Wendy Law-Yone is the author of A Daughter's Memoir of Burma (Columbia University Press, 2014), Golden Parasol (Chatto & Windus 2013), The Road to Wanting (Chatto & Windus, 2010), Irrawaddy Tango (Knopf, 1994), and The Coffin Tree (Knopf, 1983). Her short stories have appeared in Grand Street and literary anthologies, and her book reviews and articles in The TLS, The Guardian, The Washington Post, Time Magazine, Atlantic Monthly, and Architectural Digest.
Wendy's novels have been on the curriculum of literature, history and Asian Studies courses in universities throughout the United States. Irrawaddy Tango was nominated for the 1994 Irish Times International Fiction Prize. The Road to Wanting was longlisted for the 2011 Orange Prize. Awards for her writing include a National Endowment for the Arts Literature Award for Creative Writing, a Harvard Foundation Award for International Literary Arts and Intercultural Relations, and a David T.K. Wong Creative Writing Fellowship from the University of East Anglia.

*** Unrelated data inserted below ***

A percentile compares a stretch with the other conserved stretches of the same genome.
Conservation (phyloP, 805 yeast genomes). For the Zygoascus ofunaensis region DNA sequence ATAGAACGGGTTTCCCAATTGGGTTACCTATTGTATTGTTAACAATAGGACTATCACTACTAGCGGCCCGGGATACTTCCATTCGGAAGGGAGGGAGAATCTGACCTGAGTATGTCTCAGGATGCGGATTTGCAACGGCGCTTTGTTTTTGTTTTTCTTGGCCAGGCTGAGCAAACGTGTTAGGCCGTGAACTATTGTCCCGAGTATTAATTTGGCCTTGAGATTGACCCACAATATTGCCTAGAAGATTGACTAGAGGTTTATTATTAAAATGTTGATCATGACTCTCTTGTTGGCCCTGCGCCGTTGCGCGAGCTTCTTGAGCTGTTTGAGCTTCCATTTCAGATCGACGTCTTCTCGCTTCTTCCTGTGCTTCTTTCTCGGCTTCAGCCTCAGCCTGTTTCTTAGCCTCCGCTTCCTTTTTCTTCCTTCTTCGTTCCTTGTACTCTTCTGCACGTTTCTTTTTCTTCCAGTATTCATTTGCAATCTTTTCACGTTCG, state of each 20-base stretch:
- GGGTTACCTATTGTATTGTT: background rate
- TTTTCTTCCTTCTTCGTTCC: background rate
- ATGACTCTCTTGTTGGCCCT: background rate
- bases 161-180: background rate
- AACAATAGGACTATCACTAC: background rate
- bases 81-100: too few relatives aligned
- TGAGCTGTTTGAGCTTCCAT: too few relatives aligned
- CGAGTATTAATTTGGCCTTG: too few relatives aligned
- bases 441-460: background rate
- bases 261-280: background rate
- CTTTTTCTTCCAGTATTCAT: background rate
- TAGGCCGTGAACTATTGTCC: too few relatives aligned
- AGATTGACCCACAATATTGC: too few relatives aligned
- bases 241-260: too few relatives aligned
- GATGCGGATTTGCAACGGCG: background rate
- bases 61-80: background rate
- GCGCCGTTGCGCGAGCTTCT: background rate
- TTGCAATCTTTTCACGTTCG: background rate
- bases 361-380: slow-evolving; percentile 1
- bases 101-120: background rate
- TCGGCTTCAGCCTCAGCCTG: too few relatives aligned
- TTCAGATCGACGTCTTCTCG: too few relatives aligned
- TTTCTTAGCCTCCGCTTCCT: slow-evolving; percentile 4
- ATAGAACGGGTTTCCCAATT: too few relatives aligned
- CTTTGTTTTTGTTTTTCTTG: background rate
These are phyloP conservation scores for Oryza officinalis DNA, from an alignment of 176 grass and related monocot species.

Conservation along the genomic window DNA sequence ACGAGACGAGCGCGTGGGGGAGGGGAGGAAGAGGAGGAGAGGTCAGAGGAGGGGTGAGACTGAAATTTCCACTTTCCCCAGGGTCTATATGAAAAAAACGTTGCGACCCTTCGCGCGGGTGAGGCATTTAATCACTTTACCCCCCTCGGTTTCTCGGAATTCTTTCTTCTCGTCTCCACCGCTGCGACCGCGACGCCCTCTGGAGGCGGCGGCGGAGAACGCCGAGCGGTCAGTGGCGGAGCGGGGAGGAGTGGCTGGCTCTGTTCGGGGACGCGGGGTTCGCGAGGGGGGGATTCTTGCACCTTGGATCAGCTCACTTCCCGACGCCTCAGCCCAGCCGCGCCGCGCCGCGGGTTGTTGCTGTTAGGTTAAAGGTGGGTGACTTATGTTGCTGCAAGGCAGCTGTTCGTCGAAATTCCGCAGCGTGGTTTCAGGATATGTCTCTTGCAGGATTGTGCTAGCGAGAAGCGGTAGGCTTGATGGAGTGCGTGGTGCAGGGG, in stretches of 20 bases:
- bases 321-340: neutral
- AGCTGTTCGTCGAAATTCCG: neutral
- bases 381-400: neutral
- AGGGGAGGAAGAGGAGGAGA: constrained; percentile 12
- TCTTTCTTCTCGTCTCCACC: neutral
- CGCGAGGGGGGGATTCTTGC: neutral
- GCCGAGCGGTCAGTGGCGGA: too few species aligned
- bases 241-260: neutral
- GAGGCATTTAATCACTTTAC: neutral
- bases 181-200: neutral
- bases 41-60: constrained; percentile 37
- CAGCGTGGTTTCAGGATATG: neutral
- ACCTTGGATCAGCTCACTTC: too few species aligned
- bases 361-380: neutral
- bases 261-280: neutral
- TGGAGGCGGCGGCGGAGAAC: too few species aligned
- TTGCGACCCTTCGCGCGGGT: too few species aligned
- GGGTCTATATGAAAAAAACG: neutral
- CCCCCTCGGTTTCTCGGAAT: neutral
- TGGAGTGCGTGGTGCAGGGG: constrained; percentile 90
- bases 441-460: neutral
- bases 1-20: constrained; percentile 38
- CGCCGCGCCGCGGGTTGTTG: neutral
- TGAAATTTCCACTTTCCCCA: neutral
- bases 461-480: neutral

Born in Mandalay, Burma, Wendy grew up in Rangoon. Her father, E.M. Law-Yone, was founder and publisher of The Nation, the leading English language daily in post-war Burma. A political prisoner under the military dictatorship of General Ne Win, Law-Yone spent the last years of his life in exile, first as a revolutionary in Thailand, then as occasional lecturer and columnist in the United States.
After leaving Burma at the age of 20, Wendy spent several years in Southeast Asia before moving to the United States in the mid-1970's. She studied comparative literature and modern languages at Eckerd College in St. Petersburg Florida, then won a Carnegie Endowment fellowship in Washington, DC, where she settled for the next three decades.